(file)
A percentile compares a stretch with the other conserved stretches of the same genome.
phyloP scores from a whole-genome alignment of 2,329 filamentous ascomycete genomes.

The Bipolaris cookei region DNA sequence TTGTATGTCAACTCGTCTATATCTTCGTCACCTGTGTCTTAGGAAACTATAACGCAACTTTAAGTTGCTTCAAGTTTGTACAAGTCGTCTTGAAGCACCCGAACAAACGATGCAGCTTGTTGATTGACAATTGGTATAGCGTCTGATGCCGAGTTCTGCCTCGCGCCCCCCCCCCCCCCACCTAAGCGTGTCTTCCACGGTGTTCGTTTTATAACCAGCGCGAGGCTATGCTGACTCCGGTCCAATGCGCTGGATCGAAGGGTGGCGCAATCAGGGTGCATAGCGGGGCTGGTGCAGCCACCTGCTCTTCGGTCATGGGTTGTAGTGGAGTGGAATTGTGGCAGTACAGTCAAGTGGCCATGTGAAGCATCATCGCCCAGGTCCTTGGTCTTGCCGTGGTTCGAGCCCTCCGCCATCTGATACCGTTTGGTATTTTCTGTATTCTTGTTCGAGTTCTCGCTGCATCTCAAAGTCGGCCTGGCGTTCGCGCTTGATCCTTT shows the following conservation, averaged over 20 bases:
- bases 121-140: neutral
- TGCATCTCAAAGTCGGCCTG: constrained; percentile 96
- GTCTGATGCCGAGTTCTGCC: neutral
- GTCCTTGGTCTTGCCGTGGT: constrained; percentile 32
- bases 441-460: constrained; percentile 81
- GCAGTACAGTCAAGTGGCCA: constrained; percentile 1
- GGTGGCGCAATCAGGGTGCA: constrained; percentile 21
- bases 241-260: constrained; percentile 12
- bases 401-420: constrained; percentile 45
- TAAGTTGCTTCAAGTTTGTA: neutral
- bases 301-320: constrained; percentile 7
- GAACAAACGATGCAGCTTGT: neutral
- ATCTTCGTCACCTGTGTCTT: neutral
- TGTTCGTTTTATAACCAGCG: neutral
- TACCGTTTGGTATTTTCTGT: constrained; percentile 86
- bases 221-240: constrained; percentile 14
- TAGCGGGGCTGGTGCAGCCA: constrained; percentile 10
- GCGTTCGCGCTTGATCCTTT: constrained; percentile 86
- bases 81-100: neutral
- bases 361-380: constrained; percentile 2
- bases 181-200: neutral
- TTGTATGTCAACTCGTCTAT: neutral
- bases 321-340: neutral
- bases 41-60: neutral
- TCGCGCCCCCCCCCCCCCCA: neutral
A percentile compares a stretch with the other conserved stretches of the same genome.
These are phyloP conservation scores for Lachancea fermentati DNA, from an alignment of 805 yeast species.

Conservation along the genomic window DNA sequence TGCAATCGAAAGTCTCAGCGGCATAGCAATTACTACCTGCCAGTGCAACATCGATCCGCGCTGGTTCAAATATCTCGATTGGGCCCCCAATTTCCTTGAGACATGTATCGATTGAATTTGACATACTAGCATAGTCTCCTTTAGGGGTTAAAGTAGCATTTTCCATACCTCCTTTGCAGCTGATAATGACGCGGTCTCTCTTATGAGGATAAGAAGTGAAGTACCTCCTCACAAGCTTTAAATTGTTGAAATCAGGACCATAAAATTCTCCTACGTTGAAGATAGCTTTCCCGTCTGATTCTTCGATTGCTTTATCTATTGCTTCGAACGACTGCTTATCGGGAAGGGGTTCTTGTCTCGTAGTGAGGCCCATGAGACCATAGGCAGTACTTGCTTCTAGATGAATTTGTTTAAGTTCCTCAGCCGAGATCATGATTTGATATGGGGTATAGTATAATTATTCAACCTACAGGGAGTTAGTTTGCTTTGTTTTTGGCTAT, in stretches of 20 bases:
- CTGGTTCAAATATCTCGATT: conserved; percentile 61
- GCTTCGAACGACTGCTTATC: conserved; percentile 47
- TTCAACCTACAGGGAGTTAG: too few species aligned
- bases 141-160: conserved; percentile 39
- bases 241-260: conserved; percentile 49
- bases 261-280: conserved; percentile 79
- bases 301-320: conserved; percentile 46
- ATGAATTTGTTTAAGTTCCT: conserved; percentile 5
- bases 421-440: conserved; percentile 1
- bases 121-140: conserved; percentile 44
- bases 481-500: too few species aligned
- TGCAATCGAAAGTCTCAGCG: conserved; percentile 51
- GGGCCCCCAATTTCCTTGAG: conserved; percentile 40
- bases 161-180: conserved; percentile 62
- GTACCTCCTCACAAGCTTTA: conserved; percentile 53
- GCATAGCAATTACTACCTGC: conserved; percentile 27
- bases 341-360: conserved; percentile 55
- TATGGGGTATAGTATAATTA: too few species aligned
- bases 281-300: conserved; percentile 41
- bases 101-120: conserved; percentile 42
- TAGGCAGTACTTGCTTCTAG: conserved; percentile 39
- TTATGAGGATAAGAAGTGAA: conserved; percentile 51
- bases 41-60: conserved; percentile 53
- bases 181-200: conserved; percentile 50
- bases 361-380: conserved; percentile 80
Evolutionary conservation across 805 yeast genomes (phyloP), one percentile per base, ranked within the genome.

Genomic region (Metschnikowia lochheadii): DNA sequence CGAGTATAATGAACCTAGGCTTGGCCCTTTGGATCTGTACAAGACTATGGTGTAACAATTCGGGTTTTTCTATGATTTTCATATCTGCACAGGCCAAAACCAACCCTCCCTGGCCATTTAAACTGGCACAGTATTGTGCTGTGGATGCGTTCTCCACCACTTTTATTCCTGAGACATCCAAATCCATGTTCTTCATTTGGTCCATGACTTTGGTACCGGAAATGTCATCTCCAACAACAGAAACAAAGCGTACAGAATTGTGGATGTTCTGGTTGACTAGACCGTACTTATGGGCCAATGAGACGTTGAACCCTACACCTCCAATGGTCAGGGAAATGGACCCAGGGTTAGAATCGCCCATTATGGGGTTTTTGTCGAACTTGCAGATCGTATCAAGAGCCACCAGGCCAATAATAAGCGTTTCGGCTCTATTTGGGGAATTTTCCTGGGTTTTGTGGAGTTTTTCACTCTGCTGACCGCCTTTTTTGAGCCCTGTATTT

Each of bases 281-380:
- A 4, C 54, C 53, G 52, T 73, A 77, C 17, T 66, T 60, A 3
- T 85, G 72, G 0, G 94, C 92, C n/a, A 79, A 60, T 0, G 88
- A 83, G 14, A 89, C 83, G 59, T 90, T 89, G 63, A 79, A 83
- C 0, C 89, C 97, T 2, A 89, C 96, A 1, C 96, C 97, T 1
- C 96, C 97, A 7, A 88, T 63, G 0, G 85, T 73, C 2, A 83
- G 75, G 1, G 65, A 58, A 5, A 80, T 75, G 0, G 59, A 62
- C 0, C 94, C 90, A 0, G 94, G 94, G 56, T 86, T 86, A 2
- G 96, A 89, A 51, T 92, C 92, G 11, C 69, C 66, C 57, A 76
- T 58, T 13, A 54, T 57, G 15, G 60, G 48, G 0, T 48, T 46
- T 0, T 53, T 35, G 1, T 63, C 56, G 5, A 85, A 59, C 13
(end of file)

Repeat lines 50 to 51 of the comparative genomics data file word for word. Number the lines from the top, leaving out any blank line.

- bases 281-300: conserved; percentile 41
- bases 101-120: conserved; percentile 42